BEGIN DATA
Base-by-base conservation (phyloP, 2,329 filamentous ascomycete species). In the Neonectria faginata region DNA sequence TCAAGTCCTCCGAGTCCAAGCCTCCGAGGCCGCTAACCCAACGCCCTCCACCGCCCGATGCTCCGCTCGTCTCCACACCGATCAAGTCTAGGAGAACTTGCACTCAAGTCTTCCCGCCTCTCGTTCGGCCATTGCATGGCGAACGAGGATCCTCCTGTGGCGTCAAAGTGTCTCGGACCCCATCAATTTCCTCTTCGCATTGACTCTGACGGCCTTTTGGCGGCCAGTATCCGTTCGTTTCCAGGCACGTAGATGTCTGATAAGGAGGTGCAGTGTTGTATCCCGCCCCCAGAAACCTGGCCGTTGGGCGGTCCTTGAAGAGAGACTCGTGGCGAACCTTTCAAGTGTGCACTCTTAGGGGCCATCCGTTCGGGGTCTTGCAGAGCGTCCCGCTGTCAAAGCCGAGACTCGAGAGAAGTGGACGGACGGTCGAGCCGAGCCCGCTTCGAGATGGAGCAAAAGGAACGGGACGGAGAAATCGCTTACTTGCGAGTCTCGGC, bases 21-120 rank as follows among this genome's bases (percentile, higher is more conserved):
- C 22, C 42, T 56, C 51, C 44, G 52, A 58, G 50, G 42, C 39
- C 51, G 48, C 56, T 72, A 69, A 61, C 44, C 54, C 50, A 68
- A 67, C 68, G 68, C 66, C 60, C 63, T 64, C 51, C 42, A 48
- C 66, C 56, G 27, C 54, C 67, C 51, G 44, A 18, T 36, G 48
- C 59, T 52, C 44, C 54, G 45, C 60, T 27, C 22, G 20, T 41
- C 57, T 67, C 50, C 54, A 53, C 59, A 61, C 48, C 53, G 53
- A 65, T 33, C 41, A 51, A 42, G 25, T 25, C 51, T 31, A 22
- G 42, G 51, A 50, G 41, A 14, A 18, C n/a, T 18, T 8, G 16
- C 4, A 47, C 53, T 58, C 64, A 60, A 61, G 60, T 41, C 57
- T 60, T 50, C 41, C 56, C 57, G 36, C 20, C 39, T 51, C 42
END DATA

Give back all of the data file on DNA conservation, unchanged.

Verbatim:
Base-by-base conservation (phyloP, 2,329 filamentous ascomycete species). In the Neonectria faginata region DNA sequence TCAAGTCCTCCGAGTCCAAGCCTCCGAGGCCGCTAACCCAACGCCCTCCACCGCCCGATGCTCCGCTCGTCTCCACACCGATCAAGTCTAGGAGAACTTGCACTCAAGTCTTCCCGCCTCTCGTTCGGCCATTGCATGGCGAACGAGGATCCTCCTGTGGCGTCAAAGTGTCTCGGACCCCATCAATTTCCTCTTCGCATTGACTCTGACGGCCTTTTGGCGGCCAGTATCCGTTCGTTTCCAGGCACGTAGATGTCTGATAAGGAGGTGCAGTGTTGTATCCCGCCCCCAGAAACCTGGCCGTTGGGCGGTCCTTGAAGAGAGACTCGTGGCGAACCTTTCAAGTGTGCACTCTTAGGGGCCATCCGTTCGGGGTCTTGCAGAGCGTCCCGCTGTCAAAGCCGAGACTCGAGAGAAGTGGACGGACGGTCGAGCCGAGCCCGCTTCGAGATGGAGCAAAAGGAACGGGACGGAGAAATCGCTTACTTGCGAGTCTCGGC, bases 21-120 rank as follows among this genome's bases (percentile, higher is more conserved):
- C 22, C 42, T 56, C 51, C 44, G 52, A 58, G 50, G 42, C 39
- C 51, G 48, C 56, T 72, A 69, A 61, C 44, C 54, C 50, A 68
- A 67, C 68, G 68, C 66, C 60, C 63, T 64, C 51, C 42, A 48
- C 66, C 56, G 27, C 54, C 67, C 51, G 44, A 18, T 36, G 48
- C 59, T 52, C 44, C 54, G 45, C 60, T 27, C 22, G 20, T 41
- C 57, T 67, C 50, C 54, A 53, C 59, A 61, C 48, C 53, G 53
- A 65, T 33, C 41, A 51, A 42, G 25, T 25, C 51, T 31, A 22
- G 42, G 51, A 50, G 41, A 14, A 18, C n/a, T 18, T 8, G 16
- C 4, A 47, C 53, T 58, C 64, A 60, A 61, G 60, T 41, C 57
- T 60, T 50, C 41, C 56, C 57, G 36, C 20, C 39, T 51, C 42